Thursday, October 25, 2007
I got a comment from John who asked for suggestions for heirloom tomatoes, apart from eating them as they are. Since they're still in season right now, I wanted to find out a bit more about them so I headed over to another farmers market yesterday to get the scoop. Apparently there are over 4,000 varieties available worldwide from Greece to Italy to the US, New Zealand and on to Russia. I shit you not. I thought there was only around 400. Heirlooms are open-pollinated, which means the flowers are pollinated by wind or insects. This also means you can save the seeds and they'll produce the next year. Heirloom tomatoes are bred for taste not appearance, which you probably noticed if you've seen some of them. We see the first batch get to the markets around March when the season begins. I got some mixed opinions as to when the season's finished up but it's somewhere between November and January, either way we've got a couple more months to go. The main reason why the season is getting longer is because of global climate change, which as we know affects more than just our tomatoes, but that's a different story altogether.
I came up with a few suggestions other than the usual tomato, mozzarella and basil salad:
Homemade heirloom gazpacho (use different colored tomatoes)
Orzo w/ blistered grape heirlooms, fresh herbs (parsley, mint), mozzarella
BAKED COUS-COUS STUFFED HEIRLOOM
Recipe below Serving suggestion: Pair with grilled paprika dusted tofu and asparagus
4 x medium heirloom tomatoes (not too ripe and vary colors for presentation)
2/3 x cup un-cooked cous-cous (2 cups cooked)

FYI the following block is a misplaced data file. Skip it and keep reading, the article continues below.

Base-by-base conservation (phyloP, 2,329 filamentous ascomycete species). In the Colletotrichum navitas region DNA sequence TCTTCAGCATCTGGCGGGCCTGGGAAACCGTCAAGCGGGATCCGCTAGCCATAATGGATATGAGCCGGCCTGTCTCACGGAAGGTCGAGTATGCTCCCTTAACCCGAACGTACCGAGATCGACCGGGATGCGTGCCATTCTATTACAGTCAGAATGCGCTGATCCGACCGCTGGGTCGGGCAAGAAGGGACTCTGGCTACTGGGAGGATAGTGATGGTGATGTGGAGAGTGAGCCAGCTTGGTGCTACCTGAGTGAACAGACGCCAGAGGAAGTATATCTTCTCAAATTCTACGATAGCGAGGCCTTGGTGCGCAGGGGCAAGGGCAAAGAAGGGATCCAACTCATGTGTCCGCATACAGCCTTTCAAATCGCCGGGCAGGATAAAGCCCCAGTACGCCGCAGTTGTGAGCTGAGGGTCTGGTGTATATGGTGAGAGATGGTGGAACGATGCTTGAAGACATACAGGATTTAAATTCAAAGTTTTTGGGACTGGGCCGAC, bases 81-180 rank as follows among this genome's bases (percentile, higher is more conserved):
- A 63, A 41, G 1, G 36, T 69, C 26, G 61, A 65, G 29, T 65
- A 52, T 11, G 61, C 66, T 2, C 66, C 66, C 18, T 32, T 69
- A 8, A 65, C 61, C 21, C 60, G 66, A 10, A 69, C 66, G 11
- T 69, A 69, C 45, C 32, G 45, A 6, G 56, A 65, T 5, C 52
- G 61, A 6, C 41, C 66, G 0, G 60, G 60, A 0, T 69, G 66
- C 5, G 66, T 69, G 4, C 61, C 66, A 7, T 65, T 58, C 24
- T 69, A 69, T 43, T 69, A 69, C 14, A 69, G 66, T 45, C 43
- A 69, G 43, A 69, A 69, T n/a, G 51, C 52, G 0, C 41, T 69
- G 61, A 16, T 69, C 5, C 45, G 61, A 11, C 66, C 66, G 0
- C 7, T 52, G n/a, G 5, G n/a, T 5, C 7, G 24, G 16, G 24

1 x cup water or broth (low sodium preferably) I like to control who much salt I use
1 x tsp. salt
1 x lemon, zested
1/2 x red onion, fine dice
1/2 x red pepper, fine dice
2 x tbsp. olive oil
1 x tbsp. fresh basil,chopped
1 x tbsp. fresh parsley, chopped
1 x tbsp. kalamata olives,chopped
2 x tbsp. feta cheese
S&P to taste
Pre-heat oven to 350 degrees.
Begin by bringing your salted broth or water to a boil and once ready add cous-cous, cover and remove from heat for allotted cooking time per instructions on box. Make sure you check it so it won't overcook. Saute the onion and peppers in olive oil on medium heat not getting too much color. Once ready set aside in mixing bowl.
Meanwhile, cut tops off your tomatoes and carefully scoop out the center. Keep the insides. Chop and add to your onion pepper mixture. TIP: You can do this ahead of time and keep them in the fridge. I suggest putting some paper towel in the cavity to soak up some of the juice.
Once everything is ready, carefully using a fork, mix your ingredients together. Taste and adjust seasoning as preferred. Gently fill each tomato with your mixture and bake covered for 20-30 minutes. Because all heirlooms are different, the cooking time may vary so when the tomato is soft to the touch you're ready.
You can serve this with any entree or even as an appetizer. Enjoy!